I just ate Thanksgiving dinner for the third time tonight. Yes, you read that right, the third time (my family still has not learned to cook for less then a thousand people when it comes to the holidays). Granted, these are leftovers so they are no where near the fanfare of the actual Thanksgiving feast, but I'm gettin' sick of the turkey. At any rate, I hope you all had a good one this year!
Yesterday evening I carved three more linoleum blocks. My mother took Leann's place in the cringing you-better-not-chop-off-a-finger department. I'm happy to report that I still have ten fingers and no gouges so we are good. I carved a luna moth, a bird sitting on a branch and The Hanged Man from tarot cards (which is for a chunky book trade due in January for the ATC Exchange).
Today I spent the day printing them. And what an adventure it turned out to be. And no, it wasn't all grand. I did some surfing last night looking for advice on how to go about getting good prints.
Here was my brilliant plan to lino print grandness:
1.) put the paper on top of the inked block and rub like hell (I did this at Leann's house and it worked real well for the ginko leaf block)
2.) put the paper on the floor, the block on top and then stand on it. (I will not tell you how many pounds I am but it is many and I figure that would put a lot of pressure on it)
3.) I would also try printing with acryllic paint because I wanted to do work on fabric.
I was pumped, I was ready, I woke up all excited to be spending the day making art. I came downstairs, had my morning coffee, cuddled the Dooley dog and went to work.
Let's just say that after two hours of various attempts (putting too much ink on the block, not enough, different papers, my ingenious ideas on getting even pressure), I will only show you these two prints.
Why only these two you ask? Because....the rest of them sucked.
Even when the paper prints were not working out as well as I would have liked, I was still optimistic about the fabric prints. I had the hairbrained idea that acrylic paint would be better then ink. So I loaded up the block with the paint and put the fabric on top of the block and rubbed it.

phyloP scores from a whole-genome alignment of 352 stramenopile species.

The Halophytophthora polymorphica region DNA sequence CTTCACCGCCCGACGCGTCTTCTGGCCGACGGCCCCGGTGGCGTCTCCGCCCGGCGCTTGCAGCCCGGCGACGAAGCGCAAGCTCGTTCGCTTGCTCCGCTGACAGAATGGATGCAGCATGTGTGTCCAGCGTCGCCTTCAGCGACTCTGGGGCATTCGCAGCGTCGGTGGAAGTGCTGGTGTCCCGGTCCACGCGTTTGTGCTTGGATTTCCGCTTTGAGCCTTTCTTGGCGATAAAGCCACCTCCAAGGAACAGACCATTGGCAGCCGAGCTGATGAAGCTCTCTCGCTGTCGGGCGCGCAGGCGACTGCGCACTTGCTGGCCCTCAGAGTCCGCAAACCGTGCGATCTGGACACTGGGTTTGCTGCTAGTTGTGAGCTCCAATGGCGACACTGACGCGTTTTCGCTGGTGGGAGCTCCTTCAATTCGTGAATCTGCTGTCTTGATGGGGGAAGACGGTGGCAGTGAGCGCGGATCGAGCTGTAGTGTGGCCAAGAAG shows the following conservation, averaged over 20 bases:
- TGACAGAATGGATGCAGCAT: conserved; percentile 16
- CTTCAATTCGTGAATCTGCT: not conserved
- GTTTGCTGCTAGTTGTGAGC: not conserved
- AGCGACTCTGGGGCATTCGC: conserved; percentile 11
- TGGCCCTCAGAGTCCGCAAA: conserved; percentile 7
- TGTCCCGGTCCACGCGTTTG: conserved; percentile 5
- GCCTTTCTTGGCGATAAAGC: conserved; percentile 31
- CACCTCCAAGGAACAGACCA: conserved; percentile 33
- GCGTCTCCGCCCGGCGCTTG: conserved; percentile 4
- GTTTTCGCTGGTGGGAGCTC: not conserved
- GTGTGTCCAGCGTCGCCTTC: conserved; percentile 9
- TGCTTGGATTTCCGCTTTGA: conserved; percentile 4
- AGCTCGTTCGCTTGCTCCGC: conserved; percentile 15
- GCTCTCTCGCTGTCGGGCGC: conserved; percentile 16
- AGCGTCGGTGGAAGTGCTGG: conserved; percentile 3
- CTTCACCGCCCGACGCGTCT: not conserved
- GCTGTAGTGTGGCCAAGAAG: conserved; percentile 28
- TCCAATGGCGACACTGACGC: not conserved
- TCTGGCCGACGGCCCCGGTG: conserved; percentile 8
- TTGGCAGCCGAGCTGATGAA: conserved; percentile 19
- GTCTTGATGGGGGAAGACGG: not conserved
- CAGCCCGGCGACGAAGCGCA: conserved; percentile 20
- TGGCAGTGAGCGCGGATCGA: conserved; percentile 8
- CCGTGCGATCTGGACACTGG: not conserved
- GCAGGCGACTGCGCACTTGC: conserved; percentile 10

I got this.
And before you start saying "That's not so bad", let me assure you, it is. Its not crisp and kind of smeary looking. Oh, and acrylic paint doesn't wash off lino blocks so easily...ask me how I know. I need at least 25 fabric prints for the fabric postcard exchange I'm in and this clearly wasn't going to work.
I was having serious issues getting even pressure for the print. (If you click on the pictures above they will get bigger and you can see all the gaps in the printing in really glaring detail.) I sat and stared at the floor littered with all these not-so-grand sucky prints and started thinking unlady-like thoughts about the whole thing. I also examined my metal trash can and contemplated using it to burn them all.
Needless to say I was frustrated. I had gone through quite a bit of ink and paper and hadn't found my groove. And I knew how to remedy it but had woken up this morning determined to find an alternative.
For those of you who don't know me, when I become interested in something new I will research it to death. During my internet travels about linocuts I came across this mini press. By the time I started thinking about it again today, I had pretty much come close to running out of ink which meant I was going to have to visit the art store to get more. And I wanted to print on fabric and was becoming generally pissy about the whole thing. It became personal, I was going to make this work. I called Utrecht's, they had the press and would hold it for me and since I have one of their cards, I had a coupon for an extra 20% off.
So one 60 mile round trip later, I was back in my studio with this set up. (That's the press there on the right. I realize the black trash bag covering the work table, black printing ink and black press make for a brilliantly interesting photo but work with me here, I was on a mission and had no time for such concerns as color contrast in photos.)
And I made this.
So then I made these.
Are they all perfect? Of course not, but they are all way better then what I was getting before and I consider all of them usable.
The mini press is pretty nifty. Here's a better picture of it.
Its really little and has a padded lower surface that the upper metal surface pushes against. This seemed to really work well for the fabric prints. I did discover pretty quickly that to do the prints on fabric you have to much heavier handed with the ink. But that was okay because I was getting consistently good prints and not wanting to chuck the blocks out the window.
I want to do some prints on paper, I have some ideas on ways to display them. But I really wanted to get a move on with those postcards. Tomorrow I will heat set the ink with an iron, cut out the timtex and start assembling them. I'm going to keep the stitching simple since I don't want to take away from the design but there is still a long way to go on them.
This evening I'm going to chill on the sofa with the Dooley dog and start crocheting a scarf out of this yarn and this pattern.
This is from Vogue's latest Stitchionary series. I have a love/hate relationship with crochet. On the one hand, I love the patterns like the one above, I think they are quite pretty. On the other hand, some of the tackiest items in crafting history have been produced by crochet. I guess it all depends on the evil intentions of the creator. Don't worry, this yarn is too pretty to make anything tacky with, I'll be nice to it.